A business book might explain why it’s important to take advantage of multiple perspectives. But there are often too many model-driven models to adequately reflect the complexity of the real world. for those insights especially if you are in a management position. access to literary works
I read and recommend fiction when challenges arise. Great novels challenge me with diverse characters in different cultural contexts, identities, conflicts, and time periods. This complexity is what many leaders need most to change their perspective in a positive way.
As a Leadership Professor Here are seven literary values from a diverse group of writers that I have read and love. They make for an interesting summer reading and offer some surprising leadership lessons:
1. ‘Moore’s Account’
By Laila Lallami
This historical novel tells the experiences of America’s first black explorers. Moroccan slaves renamed Estebanico
An imaginary memoir presents European imperialism from an unlikely narrator’s perspective. And reminds me of an important lesson: Every leader must seek multiple perspectives. especially those that traditionally devalued society. to get a more complete picture of reality for them.
2. ‘To live’
By Yu Hua and Michael Berry
Originally banned in China But later dubbed one of the country’s most influential books, “To Live” tells the life path of Fugui, who used his wealth and became a humble peasant. While being swept into the arc of Chinese history – from the Civil War to the Cultural Revolution.
The power of this story stopped me in my path. And I immediately recommended this to my friends and family. It is a universal lesson that wealth and status are easily lost.
It’s also a constant reminder to consider that other people, including coworkers, might get through. What are they (or are going to) go through? And there may be more to them than they let go.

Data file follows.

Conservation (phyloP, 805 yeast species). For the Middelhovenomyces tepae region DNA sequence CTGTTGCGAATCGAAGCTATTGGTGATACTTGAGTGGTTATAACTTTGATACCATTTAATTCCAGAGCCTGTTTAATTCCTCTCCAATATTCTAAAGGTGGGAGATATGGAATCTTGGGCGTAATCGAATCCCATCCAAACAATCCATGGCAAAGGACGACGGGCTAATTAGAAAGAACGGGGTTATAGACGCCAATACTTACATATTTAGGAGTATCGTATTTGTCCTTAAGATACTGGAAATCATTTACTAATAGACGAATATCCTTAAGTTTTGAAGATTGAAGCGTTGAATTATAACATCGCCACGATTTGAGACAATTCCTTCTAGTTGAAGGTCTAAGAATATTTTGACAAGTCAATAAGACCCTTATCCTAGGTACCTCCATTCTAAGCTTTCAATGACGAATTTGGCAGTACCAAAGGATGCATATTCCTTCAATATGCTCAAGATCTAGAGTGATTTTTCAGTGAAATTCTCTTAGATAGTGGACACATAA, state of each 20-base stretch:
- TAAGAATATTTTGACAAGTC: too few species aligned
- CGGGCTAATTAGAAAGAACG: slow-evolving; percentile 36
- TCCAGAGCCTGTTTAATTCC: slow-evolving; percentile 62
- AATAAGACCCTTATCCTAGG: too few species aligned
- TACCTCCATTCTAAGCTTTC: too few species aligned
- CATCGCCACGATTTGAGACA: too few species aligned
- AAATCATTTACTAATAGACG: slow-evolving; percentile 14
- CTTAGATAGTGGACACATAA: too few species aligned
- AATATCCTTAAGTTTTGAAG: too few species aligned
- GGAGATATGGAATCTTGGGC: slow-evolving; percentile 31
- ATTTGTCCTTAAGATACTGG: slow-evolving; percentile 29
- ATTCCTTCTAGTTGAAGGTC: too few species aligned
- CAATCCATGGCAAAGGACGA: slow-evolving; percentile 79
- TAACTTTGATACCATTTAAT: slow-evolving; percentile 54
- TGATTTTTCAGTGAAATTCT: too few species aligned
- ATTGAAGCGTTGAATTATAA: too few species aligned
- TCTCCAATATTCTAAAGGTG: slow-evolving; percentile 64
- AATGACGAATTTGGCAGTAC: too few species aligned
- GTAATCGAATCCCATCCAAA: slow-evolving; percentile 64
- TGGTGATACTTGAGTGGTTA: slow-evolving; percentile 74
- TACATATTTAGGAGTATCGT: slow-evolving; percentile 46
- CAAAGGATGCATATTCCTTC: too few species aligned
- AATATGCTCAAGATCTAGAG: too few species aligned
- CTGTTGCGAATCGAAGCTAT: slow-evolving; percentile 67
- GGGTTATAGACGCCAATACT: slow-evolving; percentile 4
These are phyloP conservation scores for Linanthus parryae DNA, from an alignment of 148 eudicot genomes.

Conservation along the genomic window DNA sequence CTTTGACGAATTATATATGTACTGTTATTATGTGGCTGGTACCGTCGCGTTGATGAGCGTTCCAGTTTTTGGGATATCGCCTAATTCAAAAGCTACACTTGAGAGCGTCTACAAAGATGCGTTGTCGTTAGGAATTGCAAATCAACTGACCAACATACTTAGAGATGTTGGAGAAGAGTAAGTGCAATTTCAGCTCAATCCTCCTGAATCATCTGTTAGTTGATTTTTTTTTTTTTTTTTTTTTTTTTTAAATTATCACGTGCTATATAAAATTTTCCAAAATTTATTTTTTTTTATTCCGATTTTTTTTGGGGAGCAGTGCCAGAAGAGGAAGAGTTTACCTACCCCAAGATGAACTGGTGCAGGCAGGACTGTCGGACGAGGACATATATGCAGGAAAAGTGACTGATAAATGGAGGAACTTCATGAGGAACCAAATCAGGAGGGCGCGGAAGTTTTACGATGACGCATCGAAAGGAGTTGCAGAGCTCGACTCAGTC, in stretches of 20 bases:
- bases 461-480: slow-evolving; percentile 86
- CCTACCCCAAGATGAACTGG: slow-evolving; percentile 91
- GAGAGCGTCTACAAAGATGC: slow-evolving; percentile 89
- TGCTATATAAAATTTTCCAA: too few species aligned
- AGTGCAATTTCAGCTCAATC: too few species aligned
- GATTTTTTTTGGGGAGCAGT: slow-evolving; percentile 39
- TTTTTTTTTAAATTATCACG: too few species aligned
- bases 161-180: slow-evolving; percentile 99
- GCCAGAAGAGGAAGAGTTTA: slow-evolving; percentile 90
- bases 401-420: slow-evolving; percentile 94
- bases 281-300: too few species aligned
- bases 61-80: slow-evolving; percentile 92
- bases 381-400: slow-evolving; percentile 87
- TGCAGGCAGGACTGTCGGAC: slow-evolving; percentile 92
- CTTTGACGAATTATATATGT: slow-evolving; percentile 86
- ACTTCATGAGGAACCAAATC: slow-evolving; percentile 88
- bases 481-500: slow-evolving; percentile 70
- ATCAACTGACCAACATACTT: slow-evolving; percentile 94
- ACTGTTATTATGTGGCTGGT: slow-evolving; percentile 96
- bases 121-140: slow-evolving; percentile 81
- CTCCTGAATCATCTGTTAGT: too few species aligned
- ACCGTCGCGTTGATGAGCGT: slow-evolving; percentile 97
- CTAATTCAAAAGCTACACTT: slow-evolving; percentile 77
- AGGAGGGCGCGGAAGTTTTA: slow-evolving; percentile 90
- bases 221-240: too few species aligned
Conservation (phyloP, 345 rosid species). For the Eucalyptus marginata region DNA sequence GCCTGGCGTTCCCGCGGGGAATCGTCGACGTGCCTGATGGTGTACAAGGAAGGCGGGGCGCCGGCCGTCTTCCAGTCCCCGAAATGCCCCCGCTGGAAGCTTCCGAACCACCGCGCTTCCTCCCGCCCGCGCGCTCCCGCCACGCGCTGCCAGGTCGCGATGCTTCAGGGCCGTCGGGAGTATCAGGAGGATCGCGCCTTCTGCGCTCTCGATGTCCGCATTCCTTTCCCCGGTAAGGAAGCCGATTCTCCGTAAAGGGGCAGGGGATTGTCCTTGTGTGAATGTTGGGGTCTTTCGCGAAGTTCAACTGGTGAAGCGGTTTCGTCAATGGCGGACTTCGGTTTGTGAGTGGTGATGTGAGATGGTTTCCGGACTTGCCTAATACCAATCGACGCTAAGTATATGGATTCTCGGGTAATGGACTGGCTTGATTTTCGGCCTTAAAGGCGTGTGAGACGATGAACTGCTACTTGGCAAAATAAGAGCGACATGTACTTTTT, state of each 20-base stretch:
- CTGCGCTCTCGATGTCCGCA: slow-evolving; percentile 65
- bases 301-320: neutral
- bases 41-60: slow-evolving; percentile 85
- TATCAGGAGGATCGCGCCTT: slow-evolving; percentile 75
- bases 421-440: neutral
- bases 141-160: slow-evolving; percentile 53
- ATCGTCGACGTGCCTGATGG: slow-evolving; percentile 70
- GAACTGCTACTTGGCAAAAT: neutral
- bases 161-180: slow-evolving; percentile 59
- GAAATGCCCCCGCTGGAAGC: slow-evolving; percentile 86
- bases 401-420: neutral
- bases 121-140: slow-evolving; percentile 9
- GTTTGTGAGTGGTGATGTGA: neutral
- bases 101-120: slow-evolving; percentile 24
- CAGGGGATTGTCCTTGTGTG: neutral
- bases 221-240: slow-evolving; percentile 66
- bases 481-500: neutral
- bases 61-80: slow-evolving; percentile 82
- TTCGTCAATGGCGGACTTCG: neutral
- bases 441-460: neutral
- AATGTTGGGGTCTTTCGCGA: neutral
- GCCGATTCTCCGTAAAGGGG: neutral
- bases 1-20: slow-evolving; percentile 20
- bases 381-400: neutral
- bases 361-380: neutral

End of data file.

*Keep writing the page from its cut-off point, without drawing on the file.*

3. ‘Smoke Moth’
by Mohsin Hamid
This is the first novel from Mohsin Hamid of Pakistan, who has written the international bestsellers “Exit West” and “The Reluctant Fundamentalist”. Follow Daroo’s misfortune, whose life goes down after he’s fired from a bank job.
I made a habit of reading novels that felt intimate. I got a taste of how this portrayed modern Pakistan through a witty, sometimes witty, and sometimes admonishing story with a protagonist adept at making bad decisions and rationalization.
By Andrew Sean Greer
2018 Pulitzer Prize winner “Little” is one of my joys to read. Follow Arthur as he tries to overcome a breakup with his boyfriend by traveling the world. As usual, he soon finds his troubles behind.
This satirical novel has high entertainment value. It also reminds me of the folly of looking at ourselves to escape dissatisfaction with our professional or personal lives. In many ways, it’s a straightforward lesson that’s useful both in leadership and in our personal lives. consult
5. ‘The Wise Man’
by Colson Whitehead
From black American novelist Colson Whitehead, “The Intuitionalist” presents a straightforward conversation about race in the workplace and in society.
When Lily, the first black female instinct Accused of gross misconduct How will the truth be revealed? I found a call to action here: to go from understanding the benefits of diversity to supporting individuals with diverse perspectives.
Otherwise, they themselves risk getting entangled in or being overthrown in corporate politics.
by Min Jin Lee
A grand story of a Korean family in Japan that explores love, loyalty, and building success amid deep-rooted racism and generations.
In a time when there is more conversation about race and social justice The novel provides a perspective on racism from an entirely different system. by giving me a likeness and an understanding of myself
7. ‘Clara and the Sun’
by Kazuo Ishiguro
Nobel Prize-winning author Kazuo Ishiguro’s latest book tells the story of Klara, an extraordinary “fake friend,” and offers a fascinating perspective on the potential of human-AI’s relationship and its ethical implications.
As a mother, I found meaning in vehemently exploring the choices parents made. There is also a favorite theme from Ishiguro’s various works: unselfish devotion can lead us to professional excellence. But it may disappoint us too. Therefore, we must choose our loyalty wisely.
Brooke Vaccovich is a Leadership Professor at Kellogg School of Management at Northwestern University She is also the Director of Coaching for Zell Fellows, Kellogg’s Investment Accelerator Program In addition to Kellogg, Brooke has provided personalized coaching and executive support for nearly two decades. Follow her at LinkedIn.
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